HAVING spent a bit of time in Morocco before, I was bracing myself. Six years ago, on a lone voyage on a rusty old ship from Algeciras in Spain to Tangier, I was accosted by three tipsy artifact sellers on board, before getting my camera pinched on arrival at the dusty old port. Further into the trip I spent a stomach-churning few hours in the tanneries of Fez. Needless to say, I was a little wary of what I was to find on my return to this fabled land of spices, souks and snake charmers.
In fact, I needn’t have worried, and my arrival into Marrakech’s Menara airport could not have been more pleasant – admittedly because I was hardly roughing it, this time. There on the tarmac was the Four Seasons VIP rep – ready to whisk my husband and I into a special room with sweetmeats and iced juices all laid out to enjoy. After being thrust straight to the front of every queue we left the airport already bathing in the glow of a very different kind of Marrakech.
The new Four Seasons is a purpose built Moorish-style resort. Located on the outskirts of the city, it is comfortable and well laid out, with a great pool and cosy library, which was, to my surprise, heated by a log fire every night we were there. I had forgotten about the cold desert nights. The hotel does lack the opulence and charm of the palace hotels, but it’s a place to escape from the brouhaha, and good for those with children – there are kids clubs and distractions all day (and thankfully, a separate adults and children’s pool).
Food is one of the main reasons I have come to Marrakech, and we go to the famed Mamounia hotel on the first night – Churchill’s alleged “most lovely spot in the world.” It is all jazzy bar, complete with leopard skin upholstery and $35 cocktails, lush gardens and elaborate sculptures of lions catching their prey: it is a hotel on heat. The restaurant is beautiful and we are shown to our private room around a central atrium: for romantics, the perfect spot for a proposal. For us, a pig-out, so we order the 14 salads that come as a starter, pulling straws for who is going to try the sheep’s brain first (not me). The lamb and preserved lemon tagine is exquisite, the local wine so-so, but with the strict import controls and high taxes, it is far cheaper than other wines.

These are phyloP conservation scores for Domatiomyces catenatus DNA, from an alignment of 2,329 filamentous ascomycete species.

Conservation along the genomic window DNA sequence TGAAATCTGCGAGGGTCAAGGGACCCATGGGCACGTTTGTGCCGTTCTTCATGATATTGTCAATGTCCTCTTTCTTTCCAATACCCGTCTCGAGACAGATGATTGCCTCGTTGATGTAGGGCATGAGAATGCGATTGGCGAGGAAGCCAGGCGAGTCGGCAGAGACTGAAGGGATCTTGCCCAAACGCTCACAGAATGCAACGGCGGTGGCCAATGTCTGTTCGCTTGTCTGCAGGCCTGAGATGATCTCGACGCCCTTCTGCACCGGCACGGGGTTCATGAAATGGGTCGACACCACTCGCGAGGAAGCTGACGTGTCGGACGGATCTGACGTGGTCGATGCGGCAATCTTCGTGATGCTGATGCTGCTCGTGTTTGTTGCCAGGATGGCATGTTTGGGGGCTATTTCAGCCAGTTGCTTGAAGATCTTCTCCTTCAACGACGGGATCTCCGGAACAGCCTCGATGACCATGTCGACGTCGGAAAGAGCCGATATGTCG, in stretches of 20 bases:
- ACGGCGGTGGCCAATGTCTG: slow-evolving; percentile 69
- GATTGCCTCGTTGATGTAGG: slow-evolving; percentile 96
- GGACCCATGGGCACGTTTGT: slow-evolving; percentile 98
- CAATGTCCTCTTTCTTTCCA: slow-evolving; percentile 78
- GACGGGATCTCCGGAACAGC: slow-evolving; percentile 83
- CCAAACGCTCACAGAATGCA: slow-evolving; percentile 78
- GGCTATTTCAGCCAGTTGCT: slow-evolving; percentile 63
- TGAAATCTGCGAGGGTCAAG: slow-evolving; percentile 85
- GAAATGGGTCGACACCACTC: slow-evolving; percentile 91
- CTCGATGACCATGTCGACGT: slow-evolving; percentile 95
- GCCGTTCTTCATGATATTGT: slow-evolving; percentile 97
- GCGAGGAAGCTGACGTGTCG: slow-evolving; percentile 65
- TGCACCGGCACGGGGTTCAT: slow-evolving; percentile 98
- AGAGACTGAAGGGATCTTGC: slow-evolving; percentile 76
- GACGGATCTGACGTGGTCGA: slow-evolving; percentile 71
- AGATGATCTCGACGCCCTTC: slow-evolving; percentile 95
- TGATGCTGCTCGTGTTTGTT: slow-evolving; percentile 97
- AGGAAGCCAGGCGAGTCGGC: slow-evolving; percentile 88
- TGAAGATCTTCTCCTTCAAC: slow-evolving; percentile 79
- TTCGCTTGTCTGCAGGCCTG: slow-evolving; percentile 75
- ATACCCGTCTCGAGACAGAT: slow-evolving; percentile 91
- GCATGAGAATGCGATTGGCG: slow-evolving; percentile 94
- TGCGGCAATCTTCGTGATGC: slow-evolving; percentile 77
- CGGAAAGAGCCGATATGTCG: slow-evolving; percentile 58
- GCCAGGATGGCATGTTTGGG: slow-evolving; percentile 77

After our fancy dinner, including a musical serenade, we decide to embrace the edgier side of Marrakech and head into the night food market in Djamaa el Fna square. Something of an apocalyptic scene greets us: great clouds of smoke from the charcoal grills billow into the sky; sheep heads lie askew on wooden tables next to bubbling cauldrons of cumin-scented broth. We saunter between stalls selling pots of snails, fragrant chicken tagines and great mounds of dried fruit. The stallholders are generally good natured, except one who tries to drag me forcefully to his mutton stall. It is time to leave.
The following day we spend a very worthwhile €100 taking a guide hired through the hotel for the half day. We are taken to the incredible Saadian tombs, a refuge from the bustle of the kasbah. Stray cats play under quince trees laden with fruit, and we admire the intricate cedar wood ceilings of the graceful buildings. Next stop is the elaborate 19th century Bahia palace built for the prime minister’s concubines. Here, whole wings are dedicated to his ladies and the peaceful gardens are bathed in birdsong and sunlight. Not a bad place to be one of his 28 lovers.